World Drowning Prevention Day

Ben Thompson, is pictured, smiling, looking forward at the camera.
Today’s guest blog is from Ben Thompson, Group Manager at Avon Fire & Rescue.

On World Drowning Prevention Day, we join hands with the National Water Safety Forum and other partners to raise awareness and promote the #RespectTheWater campaign. Bristol’s City Hall will be lit up blue tonight with a fire crew present to talk to people about drowning prevention. Our primary goal is to ensure the well-being of both local residents and visitors to our community, after more than 90 water rescues from the Avon Fire and Rescue service area this year. Together, with the support of organisations such as fire services and councils, we strive to create a safer water environment for all.

Look beyond the surface

While water can be enticing, it is essential to recognise the concealed dangers lurking beneath its surface. Rocks, debris, and even unexpected objects like shopping trolleys pose potential threats. Additionally, the ever-changing currents and tides can prove hazardous, even for competent swimmers. By being mindful of these lurking risks, you’ll realise that the allure of the water may not be as tempting as it initially appears. Where there are bye-laws in place, such as those that prohibit swimming in Bristol Harbour and the tidal Avon due to the significant dangers, we ask that you stay out of the water.

Shocking reality

Amidst warm summer weather, particularly during a heatwave, seeking solace in local waters might seem enticing. However, it’s crucial to understand the risks associated with cold water shock. Even on the hottest days, the water in Bristol Harbour, as well as nearby lakes, ponds, or weirs, retains a chilling temperature capable of triggering cold water shock. This can induce panic, gasping for breath, and cause people to inhale water. Should you find yourself in such a situation, remember the life-saving technique of floating by extending your arms and legs until the effects of cold-water shock subside.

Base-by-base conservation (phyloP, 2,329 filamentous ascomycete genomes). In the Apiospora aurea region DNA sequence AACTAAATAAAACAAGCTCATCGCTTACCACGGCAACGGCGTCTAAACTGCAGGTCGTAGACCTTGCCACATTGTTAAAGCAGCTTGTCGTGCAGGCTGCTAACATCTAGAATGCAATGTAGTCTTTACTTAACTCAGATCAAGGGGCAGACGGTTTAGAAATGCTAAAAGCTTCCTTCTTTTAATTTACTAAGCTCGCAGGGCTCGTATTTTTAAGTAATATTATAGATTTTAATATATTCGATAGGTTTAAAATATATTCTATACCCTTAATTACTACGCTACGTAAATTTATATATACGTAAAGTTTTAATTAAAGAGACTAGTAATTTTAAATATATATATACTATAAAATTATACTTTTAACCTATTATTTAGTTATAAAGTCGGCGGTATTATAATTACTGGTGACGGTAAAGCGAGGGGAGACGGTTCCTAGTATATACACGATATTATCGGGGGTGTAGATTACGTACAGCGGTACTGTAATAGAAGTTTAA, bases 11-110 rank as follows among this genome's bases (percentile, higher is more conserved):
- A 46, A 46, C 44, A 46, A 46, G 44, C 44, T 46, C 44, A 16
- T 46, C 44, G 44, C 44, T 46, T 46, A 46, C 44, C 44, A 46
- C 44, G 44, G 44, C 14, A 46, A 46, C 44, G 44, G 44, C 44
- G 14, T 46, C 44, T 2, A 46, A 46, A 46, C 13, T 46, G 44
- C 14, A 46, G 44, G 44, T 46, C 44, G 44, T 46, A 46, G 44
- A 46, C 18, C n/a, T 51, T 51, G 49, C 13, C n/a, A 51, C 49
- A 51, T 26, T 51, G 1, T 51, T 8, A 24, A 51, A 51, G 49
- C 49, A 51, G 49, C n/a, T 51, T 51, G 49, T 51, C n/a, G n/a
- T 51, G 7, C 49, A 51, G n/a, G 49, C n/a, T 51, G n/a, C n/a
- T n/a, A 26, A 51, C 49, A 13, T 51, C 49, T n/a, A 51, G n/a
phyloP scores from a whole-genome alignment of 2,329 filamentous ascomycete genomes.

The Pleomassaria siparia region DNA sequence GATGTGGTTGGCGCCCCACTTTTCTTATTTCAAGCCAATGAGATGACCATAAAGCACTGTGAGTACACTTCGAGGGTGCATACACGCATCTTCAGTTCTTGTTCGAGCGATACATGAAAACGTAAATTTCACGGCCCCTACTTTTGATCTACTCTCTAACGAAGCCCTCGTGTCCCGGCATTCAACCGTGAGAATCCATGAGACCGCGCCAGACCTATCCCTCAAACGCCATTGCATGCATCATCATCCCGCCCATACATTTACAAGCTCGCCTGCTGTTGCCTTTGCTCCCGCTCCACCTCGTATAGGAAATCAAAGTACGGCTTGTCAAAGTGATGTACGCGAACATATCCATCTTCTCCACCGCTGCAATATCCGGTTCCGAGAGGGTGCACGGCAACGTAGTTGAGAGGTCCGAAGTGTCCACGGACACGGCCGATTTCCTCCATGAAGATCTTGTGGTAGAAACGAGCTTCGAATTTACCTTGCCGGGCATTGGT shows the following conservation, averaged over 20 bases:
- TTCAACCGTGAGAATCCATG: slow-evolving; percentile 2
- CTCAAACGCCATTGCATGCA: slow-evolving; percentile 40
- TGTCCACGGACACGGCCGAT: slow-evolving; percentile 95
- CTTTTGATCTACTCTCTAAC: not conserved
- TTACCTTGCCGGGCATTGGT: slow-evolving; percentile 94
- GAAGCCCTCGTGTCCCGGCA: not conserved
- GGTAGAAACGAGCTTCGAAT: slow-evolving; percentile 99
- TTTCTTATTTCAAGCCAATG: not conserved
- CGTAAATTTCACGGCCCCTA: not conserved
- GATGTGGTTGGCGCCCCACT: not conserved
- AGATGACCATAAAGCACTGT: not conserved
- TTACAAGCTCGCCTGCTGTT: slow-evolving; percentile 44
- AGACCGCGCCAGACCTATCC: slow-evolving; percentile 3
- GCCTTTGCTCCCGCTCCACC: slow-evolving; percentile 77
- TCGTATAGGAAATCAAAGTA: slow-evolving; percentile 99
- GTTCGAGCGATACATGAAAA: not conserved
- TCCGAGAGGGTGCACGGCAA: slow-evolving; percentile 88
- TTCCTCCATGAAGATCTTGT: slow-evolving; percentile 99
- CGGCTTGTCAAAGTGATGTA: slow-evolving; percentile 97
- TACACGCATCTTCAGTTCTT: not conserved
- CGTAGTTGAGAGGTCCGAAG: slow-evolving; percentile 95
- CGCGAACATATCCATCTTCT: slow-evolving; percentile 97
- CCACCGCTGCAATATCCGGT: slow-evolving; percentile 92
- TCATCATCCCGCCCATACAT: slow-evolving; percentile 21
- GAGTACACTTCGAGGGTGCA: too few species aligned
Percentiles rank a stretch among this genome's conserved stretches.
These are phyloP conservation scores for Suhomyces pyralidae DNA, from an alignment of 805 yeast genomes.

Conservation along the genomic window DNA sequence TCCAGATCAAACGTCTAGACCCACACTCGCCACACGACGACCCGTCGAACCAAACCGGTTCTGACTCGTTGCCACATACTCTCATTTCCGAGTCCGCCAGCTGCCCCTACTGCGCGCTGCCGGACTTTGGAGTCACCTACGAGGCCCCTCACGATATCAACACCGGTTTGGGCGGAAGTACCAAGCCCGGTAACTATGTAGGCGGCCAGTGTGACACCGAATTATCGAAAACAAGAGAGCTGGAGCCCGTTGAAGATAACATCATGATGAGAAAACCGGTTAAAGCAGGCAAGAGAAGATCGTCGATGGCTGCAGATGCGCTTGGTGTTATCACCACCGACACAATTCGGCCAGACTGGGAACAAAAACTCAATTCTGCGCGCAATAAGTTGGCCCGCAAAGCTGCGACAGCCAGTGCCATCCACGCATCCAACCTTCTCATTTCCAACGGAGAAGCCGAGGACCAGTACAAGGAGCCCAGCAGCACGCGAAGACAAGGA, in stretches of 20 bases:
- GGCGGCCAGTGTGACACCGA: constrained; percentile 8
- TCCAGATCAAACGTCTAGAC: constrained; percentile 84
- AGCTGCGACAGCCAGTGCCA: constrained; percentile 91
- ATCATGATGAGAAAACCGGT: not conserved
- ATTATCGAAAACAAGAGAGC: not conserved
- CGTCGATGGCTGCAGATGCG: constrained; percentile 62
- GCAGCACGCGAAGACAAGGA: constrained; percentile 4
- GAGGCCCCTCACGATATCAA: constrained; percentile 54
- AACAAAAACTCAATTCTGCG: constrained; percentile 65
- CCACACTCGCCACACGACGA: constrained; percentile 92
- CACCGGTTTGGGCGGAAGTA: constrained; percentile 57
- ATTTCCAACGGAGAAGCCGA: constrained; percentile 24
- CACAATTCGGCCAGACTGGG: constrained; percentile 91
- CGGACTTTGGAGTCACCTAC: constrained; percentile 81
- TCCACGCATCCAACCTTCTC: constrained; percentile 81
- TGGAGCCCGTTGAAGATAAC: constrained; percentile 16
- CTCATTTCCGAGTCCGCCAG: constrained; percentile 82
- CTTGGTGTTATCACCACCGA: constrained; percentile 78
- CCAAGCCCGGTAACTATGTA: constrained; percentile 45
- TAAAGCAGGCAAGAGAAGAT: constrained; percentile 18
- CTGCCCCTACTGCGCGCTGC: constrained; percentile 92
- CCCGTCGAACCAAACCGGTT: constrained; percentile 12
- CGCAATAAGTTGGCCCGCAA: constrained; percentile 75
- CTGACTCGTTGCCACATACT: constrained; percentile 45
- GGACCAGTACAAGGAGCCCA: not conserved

Walk the line

A staggering 50% of water-related emergency calls involve individuals who never intended to enter the water. This serves as a vital reminder that even if you’re merely enjoying a relaxing moment by the water’s edge without any plans to swim, caution remains paramount. Always supervise children in the vicinity of water, prioritising their safety above all.

Call, tell, throw

Should you come across someone in distress in waters, it may be instinctive to dive in and provide assistance. However, this spontaneous reaction places you at high risk as well. Instead, when encountering such a situation, promptly call 999 and request the fire service for inland water emergencies or the coast guard for coastal areas. Instruct the person in distress to adopt the “float to live” technique by spreading out their arms and legs while offering them throwlines or floatation aids to help their survival.

A deadly cocktail

Alcohol serves as a significant contributing factor in numerous drowning incidents, particularly affecting young men. Consuming alcohol impairs motor skills, reducing the ability to navigate the water’s edge safely, swim and get yourself out of trouble. Therefore, if you’ve been drinking, it is crucial to choose a safe route home while consciously avoiding bodies of water. Look out for your friends and those around you, making sure that nobody gets left behind and alone near the water.

We want you to relish your summer days without any untoward incidents. By remaining prepared, understanding the risks, and being aware of emergency protocols, you can actively contribute to a safer water environment.

The National Water Safety Forum's World Drowning Prevention day poster is pictured. A background of the ocean has the World Drowning Prevention Day logo in the top right, with text reading: Anyone can drown, no one should. The National Water Safety Forum logo is in the top right of the image. A white box with three cartoons is pictured. On the left a cartoon of a mobile phone has text underneath: Call 999 and ask for the right service. In the centre of the image a cartoon of a person floating has text beneath: Tell them to float on their back. On the right a cartoon of a life float, with text reading: Throw them something that floats.